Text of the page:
I'm converting the simulink diagram found in this paper to C code. I'm not familiar with matlab/simulink(too expensive) so need help interpreting the diagram. The problem I experience is that once a value like $\theta$, or $x_1$ becomes zero, zero is propagated everywhere due to the multiplication. The paper states that the integrators are initialized to zero, so I don't see how the system works.

Any ideas?

Below is the simulink diagram and my C code:

The block diagram is found in the paper above as Figure 1 and Figure 2 :

typedef struct  { float zeta,gamma;} PARAM_ANFfloat;
typedef struct  { float err,regressor,x1,theta;} STATE_ANFfloat;

typedef struct {PARAM_ANFfloat p;STATE_ANFfloat s;} ANFfloat;

void dspANFfloat_perform(ANFfloat *anf, float y)
{
anf->s.err = y - anf->s.regressor;

anf->s.theta = -anf->p.gamma * anf->s.x1 * anf->s.theta * anf->s.err;

anf->s.x1 = anf->s.theta * anf->s.err * 2 * anf->p.zeta - anf->s.x1 * - anf->s.theta * anf->s.theta;

anf->s.regressor = anf->s.x1;

}


In this line:

anf->s.theta = -anf->p.gamma * anf->s.x1 * anf->s.theta * anf->s.err;

you seem to be conflating $\theta$ and $\dot{\theta}$ (the derivative).

Equation 5 of the paper is:

$$\dot{\theta} = -\gamma x_1 \theta \left[ y(t) - \sum_{l=1}^n \dot{x}_l \right]$$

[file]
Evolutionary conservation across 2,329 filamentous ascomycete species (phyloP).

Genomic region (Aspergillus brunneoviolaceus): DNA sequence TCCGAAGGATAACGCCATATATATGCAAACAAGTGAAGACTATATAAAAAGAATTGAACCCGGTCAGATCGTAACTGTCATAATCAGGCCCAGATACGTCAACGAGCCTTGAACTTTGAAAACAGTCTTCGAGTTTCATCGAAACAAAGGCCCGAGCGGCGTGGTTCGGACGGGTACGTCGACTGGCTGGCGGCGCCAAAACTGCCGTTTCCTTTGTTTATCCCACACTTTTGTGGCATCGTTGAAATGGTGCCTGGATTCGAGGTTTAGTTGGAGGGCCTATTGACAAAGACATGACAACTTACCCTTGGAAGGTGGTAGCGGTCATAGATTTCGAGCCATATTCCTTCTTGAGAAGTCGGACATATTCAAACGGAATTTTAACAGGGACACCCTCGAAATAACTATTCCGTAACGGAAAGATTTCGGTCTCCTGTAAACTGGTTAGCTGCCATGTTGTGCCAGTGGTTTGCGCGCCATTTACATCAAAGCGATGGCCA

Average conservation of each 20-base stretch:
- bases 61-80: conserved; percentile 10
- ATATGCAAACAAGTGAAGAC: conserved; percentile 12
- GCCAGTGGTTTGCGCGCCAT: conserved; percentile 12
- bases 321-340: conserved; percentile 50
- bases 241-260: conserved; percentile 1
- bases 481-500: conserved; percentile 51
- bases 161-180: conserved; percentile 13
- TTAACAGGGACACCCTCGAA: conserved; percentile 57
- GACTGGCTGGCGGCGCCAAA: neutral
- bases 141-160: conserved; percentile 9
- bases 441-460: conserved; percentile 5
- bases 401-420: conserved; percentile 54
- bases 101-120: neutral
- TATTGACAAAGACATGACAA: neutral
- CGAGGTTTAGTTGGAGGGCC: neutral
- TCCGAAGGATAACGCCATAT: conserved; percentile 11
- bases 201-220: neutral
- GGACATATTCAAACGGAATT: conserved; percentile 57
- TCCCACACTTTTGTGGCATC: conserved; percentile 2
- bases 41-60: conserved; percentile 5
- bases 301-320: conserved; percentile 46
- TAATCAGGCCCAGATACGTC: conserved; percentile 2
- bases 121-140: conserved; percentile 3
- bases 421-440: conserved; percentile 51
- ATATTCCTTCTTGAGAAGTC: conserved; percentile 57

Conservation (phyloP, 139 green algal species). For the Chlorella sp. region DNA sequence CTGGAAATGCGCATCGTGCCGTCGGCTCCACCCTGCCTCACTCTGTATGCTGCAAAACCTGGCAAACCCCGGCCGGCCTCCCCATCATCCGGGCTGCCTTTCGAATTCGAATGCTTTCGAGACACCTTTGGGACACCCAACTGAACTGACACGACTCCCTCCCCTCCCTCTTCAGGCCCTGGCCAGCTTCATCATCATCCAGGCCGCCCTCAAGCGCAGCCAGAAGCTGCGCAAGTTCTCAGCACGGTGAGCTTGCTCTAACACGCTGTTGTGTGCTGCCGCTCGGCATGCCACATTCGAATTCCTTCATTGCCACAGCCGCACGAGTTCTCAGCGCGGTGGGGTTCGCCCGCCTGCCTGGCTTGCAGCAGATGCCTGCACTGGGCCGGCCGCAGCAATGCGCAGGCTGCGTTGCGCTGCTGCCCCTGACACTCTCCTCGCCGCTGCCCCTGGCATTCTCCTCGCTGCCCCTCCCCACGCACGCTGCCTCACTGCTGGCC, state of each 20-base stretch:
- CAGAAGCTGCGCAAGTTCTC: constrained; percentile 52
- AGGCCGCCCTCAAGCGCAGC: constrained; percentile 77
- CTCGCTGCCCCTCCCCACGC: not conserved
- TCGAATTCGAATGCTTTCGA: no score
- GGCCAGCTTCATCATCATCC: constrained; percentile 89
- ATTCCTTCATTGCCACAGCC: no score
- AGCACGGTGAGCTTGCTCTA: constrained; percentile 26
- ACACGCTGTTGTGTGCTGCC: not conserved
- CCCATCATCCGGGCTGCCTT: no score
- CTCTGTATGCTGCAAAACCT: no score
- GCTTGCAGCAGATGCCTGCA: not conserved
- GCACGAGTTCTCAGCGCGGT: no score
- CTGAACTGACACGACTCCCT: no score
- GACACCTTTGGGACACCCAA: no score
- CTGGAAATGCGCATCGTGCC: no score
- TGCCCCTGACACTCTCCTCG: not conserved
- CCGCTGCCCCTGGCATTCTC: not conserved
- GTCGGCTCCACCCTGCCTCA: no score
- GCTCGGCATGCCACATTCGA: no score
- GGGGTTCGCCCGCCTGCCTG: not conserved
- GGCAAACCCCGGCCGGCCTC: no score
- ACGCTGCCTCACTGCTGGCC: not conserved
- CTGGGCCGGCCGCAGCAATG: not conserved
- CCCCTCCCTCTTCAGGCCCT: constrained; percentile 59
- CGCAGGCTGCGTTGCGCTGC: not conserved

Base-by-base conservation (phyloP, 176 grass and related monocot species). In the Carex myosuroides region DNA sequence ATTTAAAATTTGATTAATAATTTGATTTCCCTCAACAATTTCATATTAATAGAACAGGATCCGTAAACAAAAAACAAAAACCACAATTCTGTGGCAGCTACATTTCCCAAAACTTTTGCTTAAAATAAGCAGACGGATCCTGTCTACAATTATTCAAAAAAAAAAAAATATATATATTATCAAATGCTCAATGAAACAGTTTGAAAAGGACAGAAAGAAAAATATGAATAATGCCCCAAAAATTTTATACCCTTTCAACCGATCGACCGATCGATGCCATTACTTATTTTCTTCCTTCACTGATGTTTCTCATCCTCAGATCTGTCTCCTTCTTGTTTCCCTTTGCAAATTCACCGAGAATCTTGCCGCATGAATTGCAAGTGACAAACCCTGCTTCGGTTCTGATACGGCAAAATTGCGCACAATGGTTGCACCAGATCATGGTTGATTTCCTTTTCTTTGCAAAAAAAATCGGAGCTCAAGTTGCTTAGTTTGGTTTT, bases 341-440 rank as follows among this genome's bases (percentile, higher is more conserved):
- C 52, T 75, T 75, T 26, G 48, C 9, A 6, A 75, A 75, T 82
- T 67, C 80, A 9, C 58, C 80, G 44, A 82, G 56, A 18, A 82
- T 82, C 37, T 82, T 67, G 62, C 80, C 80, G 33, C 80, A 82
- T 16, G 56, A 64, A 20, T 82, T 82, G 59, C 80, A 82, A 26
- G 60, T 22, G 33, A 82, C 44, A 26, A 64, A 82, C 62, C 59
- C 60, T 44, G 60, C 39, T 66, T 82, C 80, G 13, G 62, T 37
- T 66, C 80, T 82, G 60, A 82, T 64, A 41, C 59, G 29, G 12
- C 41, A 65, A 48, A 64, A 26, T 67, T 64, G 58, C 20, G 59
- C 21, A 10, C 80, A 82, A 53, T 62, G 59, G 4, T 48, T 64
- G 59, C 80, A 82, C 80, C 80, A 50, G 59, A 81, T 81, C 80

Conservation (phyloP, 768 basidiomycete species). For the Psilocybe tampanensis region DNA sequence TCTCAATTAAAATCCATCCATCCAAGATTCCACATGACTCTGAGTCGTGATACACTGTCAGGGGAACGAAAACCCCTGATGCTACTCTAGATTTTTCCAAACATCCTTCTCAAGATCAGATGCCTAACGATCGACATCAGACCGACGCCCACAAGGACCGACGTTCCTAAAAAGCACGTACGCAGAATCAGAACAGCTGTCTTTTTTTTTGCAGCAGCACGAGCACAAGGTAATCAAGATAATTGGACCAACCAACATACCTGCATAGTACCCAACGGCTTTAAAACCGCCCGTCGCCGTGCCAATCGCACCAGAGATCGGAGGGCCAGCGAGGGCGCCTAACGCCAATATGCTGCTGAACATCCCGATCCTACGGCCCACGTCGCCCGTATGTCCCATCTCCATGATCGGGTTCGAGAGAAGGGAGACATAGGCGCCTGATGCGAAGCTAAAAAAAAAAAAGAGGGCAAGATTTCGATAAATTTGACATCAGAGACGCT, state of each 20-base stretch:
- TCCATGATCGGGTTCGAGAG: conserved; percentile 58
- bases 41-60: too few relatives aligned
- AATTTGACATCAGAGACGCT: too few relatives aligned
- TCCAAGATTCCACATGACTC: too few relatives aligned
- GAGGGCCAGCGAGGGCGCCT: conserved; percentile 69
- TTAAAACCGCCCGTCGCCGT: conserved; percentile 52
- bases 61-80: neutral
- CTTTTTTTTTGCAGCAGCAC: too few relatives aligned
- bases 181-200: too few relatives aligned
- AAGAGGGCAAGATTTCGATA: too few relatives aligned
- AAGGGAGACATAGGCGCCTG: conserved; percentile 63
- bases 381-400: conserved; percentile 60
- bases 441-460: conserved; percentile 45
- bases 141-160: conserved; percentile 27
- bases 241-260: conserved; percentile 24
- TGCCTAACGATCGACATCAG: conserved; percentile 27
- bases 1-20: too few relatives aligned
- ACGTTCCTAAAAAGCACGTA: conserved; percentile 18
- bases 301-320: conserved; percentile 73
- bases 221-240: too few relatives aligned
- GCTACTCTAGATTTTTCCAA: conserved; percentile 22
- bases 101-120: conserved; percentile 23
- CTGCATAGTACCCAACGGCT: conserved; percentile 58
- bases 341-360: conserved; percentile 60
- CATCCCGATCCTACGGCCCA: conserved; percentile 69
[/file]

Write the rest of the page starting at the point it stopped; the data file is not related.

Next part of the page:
Note that the left-hand term is the derivative of $\theta$, not $\theta$ itself.

• Thank, Peter, for pointing out that error. My problem now is I don't understand how those integrator boxes work. The main integrator seems to be turning the derivative of theta into the new theta, as only theta appears in the diagram. Does just keeping a running sum of the derivatives form the derivative? Thus: anf->s.theta += -anf->p.gamma * anf->s.x1 * anf->s.theta * anf->s.err; Commented Feb 26, 2013 at 14:54
• Could it be that the left side is not the derivative but a correction factor? Commented Feb 26, 2013 at 15:11
• No, I believe they are really integrators, and simulink is pretending to be analog computer. What you probably want to do, to implement this in C, is to re-jig the algorithm for discrete-time implementation.
– Peter K.
Commented Feb 26, 2013 at 16:08
• I wonder if a running sum of the last N values would suffice for an integrator? Commented Feb 27, 2013 at 5:46
• Yes, generally cumulative sums (or over the last N samples) will do as an integration and differencing can also do as differentiation. But things tend to need to be scaled relative to the sampling rate... and they are not exact analogies, so sometimes things do not work as expected from the continuous-time derivation.
– Peter K.
Commented Feb 27, 2013 at 12:30